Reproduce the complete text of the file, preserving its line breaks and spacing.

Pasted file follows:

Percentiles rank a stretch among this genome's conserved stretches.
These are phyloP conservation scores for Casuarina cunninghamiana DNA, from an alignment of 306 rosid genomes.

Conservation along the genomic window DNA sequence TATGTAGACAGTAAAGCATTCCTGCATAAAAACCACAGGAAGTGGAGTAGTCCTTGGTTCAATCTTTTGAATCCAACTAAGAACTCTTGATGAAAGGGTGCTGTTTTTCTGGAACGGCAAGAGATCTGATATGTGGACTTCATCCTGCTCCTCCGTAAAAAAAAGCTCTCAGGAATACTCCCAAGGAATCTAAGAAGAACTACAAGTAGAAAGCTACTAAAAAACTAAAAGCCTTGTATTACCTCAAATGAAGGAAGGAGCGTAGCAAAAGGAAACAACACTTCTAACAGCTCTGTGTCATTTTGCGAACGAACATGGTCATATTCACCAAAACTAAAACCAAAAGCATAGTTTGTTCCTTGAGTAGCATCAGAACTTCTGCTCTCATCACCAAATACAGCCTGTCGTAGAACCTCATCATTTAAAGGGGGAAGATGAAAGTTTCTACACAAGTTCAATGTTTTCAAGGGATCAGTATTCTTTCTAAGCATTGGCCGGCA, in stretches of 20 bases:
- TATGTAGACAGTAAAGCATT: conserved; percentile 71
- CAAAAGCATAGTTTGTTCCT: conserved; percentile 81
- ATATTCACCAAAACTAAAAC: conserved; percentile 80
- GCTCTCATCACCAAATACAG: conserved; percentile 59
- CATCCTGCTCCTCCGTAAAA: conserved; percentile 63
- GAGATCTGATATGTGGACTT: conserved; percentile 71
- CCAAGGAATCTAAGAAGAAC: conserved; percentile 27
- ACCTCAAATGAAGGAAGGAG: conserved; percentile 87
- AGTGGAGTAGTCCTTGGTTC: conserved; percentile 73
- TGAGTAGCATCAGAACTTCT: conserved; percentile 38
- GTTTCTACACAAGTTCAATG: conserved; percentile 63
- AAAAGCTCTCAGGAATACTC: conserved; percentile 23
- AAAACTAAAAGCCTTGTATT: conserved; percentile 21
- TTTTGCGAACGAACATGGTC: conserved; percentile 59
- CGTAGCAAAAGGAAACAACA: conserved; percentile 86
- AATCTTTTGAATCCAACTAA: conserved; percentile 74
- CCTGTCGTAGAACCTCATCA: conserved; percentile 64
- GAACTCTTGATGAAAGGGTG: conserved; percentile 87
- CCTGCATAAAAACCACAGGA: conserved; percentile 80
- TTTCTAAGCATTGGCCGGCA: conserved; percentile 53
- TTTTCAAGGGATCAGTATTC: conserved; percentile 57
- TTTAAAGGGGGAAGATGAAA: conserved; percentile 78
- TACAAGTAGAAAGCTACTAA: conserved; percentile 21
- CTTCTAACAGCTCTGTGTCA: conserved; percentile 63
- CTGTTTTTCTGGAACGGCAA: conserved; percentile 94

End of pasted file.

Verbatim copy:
Percentiles rank a stretch among this genome's conserved stretches.
These are phyloP conservation scores for Casuarina cunninghamiana DNA, from an alignment of 306 rosid genomes.

Conservation along the genomic window DNA sequence TATGTAGACAGTAAAGCATTCCTGCATAAAAACCACAGGAAGTGGAGTAGTCCTTGGTTCAATCTTTTGAATCCAACTAAGAACTCTTGATGAAAGGGTGCTGTTTTTCTGGAACGGCAAGAGATCTGATATGTGGACTTCATCCTGCTCCTCCGTAAAAAAAAGCTCTCAGGAATACTCCCAAGGAATCTAAGAAGAACTACAAGTAGAAAGCTACTAAAAAACTAAAAGCCTTGTATTACCTCAAATGAAGGAAGGAGCGTAGCAAAAGGAAACAACACTTCTAACAGCTCTGTGTCATTTTGCGAACGAACATGGTCATATTCACCAAAACTAAAACCAAAAGCATAGTTTGTTCCTTGAGTAGCATCAGAACTTCTGCTCTCATCACCAAATACAGCCTGTCGTAGAACCTCATCATTTAAAGGGGGAAGATGAAAGTTTCTACACAAGTTCAATGTTTTCAAGGGATCAGTATTCTTTCTAAGCATTGGCCGGCA, in stretches of 20 bases:
- TATGTAGACAGTAAAGCATT: conserved; percentile 71
- CAAAAGCATAGTTTGTTCCT: conserved; percentile 81
- ATATTCACCAAAACTAAAAC: conserved; percentile 80
- GCTCTCATCACCAAATACAG: conserved; percentile 59
- CATCCTGCTCCTCCGTAAAA: conserved; percentile 63
- GAGATCTGATATGTGGACTT: conserved; percentile 71
- CCAAGGAATCTAAGAAGAAC: conserved; percentile 27
- ACCTCAAATGAAGGAAGGAG: conserved; percentile 87
- AGTGGAGTAGTCCTTGGTTC: conserved; percentile 73
- TGAGTAGCATCAGAACTTCT: conserved; percentile 38
- GTTTCTACACAAGTTCAATG: conserved; percentile 63
- AAAAGCTCTCAGGAATACTC: conserved; percentile 23
- AAAACTAAAAGCCTTGTATT: conserved; percentile 21
- TTTTGCGAACGAACATGGTC: conserved; percentile 59
- CGTAGCAAAAGGAAACAACA: conserved; percentile 86
- AATCTTTTGAATCCAACTAA: conserved; percentile 74
- CCTGTCGTAGAACCTCATCA: conserved; percentile 64
- GAACTCTTGATGAAAGGGTG: conserved; percentile 87
- CCTGCATAAAAACCACAGGA: conserved; percentile 80
- TTTCTAAGCATTGGCCGGCA: conserved; percentile 53
- TTTTCAAGGGATCAGTATTC: conserved; percentile 57
- TTTAAAGGGGGAAGATGAAA: conserved; percentile 78
- TACAAGTAGAAAGCTACTAA: conserved; percentile 21
- CTTCTAACAGCTCTGTGTCA: conserved; percentile 63
- CTGTTTTTCTGGAACGGCAA: conserved; percentile 94